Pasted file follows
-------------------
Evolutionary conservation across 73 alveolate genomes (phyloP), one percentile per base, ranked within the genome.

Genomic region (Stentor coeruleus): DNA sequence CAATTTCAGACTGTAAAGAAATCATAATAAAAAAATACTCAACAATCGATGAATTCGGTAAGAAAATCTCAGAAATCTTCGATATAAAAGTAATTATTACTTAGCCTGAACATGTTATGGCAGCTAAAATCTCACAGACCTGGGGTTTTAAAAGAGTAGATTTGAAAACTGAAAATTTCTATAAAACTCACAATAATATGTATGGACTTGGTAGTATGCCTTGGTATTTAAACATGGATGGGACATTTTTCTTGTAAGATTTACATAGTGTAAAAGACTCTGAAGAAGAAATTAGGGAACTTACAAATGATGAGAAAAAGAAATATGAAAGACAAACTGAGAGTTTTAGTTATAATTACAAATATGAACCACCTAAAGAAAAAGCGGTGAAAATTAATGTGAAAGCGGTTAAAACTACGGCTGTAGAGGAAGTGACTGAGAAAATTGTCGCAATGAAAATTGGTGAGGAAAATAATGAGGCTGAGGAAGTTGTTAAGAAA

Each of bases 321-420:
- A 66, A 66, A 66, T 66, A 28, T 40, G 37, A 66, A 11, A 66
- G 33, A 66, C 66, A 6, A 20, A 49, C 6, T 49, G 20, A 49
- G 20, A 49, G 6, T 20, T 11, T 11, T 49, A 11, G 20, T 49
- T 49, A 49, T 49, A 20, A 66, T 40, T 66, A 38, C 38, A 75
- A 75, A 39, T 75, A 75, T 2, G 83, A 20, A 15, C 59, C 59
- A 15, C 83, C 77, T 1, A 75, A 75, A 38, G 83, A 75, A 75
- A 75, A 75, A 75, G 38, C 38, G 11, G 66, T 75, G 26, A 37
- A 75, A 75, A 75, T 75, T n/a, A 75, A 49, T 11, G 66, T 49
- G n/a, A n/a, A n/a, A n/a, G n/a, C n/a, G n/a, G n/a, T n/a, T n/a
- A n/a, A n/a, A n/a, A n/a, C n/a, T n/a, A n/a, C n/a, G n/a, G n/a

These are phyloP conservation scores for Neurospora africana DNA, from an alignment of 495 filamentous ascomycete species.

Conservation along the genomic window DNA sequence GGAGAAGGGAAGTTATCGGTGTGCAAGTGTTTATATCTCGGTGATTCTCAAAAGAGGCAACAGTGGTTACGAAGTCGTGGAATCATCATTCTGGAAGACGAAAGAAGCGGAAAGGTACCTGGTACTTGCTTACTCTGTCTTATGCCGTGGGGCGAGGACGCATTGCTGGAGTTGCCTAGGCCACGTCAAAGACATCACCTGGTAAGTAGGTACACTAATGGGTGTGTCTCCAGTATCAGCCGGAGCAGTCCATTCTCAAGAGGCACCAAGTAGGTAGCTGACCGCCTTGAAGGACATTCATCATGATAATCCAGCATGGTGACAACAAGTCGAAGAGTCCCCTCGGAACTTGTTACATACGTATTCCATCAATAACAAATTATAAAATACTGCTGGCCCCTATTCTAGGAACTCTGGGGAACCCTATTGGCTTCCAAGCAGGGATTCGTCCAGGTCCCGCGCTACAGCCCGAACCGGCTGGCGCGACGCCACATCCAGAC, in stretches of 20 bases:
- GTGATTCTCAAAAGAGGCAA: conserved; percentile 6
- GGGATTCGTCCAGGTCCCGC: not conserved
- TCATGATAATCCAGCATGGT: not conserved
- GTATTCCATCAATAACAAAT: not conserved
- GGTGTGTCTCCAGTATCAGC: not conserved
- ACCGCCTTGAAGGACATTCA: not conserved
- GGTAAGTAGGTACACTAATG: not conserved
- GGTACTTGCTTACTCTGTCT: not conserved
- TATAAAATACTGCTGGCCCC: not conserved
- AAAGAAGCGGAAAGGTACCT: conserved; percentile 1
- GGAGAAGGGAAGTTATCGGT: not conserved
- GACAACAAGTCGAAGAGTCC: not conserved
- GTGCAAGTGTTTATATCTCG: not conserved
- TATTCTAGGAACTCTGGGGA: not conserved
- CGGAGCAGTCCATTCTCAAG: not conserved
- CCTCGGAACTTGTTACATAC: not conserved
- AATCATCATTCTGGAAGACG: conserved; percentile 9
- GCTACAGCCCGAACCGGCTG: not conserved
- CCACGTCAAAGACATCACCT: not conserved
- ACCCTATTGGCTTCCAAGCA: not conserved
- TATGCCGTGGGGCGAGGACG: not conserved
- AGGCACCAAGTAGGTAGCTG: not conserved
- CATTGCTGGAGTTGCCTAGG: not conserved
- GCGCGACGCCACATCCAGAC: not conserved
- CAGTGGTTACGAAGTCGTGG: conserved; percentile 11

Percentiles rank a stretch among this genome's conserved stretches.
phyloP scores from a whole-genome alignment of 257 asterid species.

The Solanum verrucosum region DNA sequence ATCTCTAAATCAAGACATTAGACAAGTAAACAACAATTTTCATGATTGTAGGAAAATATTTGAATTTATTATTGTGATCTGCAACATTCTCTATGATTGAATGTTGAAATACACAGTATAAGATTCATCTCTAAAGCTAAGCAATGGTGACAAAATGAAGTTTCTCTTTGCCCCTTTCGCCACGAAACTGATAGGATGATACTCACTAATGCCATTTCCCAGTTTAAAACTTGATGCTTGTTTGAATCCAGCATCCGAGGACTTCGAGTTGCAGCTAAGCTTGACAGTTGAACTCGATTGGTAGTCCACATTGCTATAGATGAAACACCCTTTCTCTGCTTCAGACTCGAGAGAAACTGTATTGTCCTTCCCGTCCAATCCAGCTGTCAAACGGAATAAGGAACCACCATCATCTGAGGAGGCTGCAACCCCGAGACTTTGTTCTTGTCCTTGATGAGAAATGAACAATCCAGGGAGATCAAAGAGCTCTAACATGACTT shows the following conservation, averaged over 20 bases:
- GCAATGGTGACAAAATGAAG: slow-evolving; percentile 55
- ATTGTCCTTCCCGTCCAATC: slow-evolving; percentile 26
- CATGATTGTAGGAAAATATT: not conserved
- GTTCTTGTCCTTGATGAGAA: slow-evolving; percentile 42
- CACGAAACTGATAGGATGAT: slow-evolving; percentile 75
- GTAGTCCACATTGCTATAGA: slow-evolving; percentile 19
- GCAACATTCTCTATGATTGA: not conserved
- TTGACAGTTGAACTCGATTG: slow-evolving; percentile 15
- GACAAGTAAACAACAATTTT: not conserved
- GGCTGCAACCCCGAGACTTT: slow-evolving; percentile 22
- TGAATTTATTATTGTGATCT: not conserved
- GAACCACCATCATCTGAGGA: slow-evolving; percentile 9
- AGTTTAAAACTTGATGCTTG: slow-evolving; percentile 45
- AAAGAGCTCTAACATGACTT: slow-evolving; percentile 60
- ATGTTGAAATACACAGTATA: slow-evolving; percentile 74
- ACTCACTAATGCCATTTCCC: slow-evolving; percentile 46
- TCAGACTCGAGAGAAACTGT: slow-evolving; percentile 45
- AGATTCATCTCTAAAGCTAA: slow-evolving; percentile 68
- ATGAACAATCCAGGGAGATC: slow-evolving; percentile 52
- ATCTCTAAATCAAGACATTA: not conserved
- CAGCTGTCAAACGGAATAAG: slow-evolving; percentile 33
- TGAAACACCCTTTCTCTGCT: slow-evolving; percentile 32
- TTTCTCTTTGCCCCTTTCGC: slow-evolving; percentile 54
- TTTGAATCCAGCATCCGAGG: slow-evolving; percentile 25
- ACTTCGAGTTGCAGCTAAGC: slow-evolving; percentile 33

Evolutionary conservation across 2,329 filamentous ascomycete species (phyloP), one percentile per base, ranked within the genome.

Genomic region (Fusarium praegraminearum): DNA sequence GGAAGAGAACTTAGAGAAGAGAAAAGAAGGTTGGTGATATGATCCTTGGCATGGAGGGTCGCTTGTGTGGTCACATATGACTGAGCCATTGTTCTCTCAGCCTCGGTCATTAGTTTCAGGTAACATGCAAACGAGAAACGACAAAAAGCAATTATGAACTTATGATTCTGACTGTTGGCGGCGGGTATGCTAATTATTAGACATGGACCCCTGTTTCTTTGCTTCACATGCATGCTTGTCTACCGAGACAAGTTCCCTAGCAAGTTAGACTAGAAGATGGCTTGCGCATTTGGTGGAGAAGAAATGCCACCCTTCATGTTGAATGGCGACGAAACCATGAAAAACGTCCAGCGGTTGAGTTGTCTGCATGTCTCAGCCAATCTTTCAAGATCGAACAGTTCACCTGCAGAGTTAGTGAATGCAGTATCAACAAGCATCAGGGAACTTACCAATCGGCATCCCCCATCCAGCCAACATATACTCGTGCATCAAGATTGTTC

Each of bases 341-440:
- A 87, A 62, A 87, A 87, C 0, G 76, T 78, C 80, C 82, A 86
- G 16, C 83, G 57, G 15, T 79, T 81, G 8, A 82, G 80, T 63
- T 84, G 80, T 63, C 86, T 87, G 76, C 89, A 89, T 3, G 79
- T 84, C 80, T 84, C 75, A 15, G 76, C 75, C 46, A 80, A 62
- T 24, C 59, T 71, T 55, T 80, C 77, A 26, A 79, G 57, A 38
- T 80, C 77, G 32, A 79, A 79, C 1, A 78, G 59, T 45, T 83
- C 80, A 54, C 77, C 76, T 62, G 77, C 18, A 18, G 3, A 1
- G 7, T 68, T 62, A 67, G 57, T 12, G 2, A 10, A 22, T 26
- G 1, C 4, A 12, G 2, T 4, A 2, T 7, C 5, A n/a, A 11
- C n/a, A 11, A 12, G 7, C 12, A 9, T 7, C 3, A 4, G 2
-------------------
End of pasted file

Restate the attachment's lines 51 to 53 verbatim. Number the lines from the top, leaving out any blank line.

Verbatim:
- TTGACAGTTGAACTCGATTG: slow-evolving; percentile 15
- GACAAGTAAACAACAATTTT: not conserved
- GGCTGCAACCCCGAGACTTT: slow-evolving; percentile 22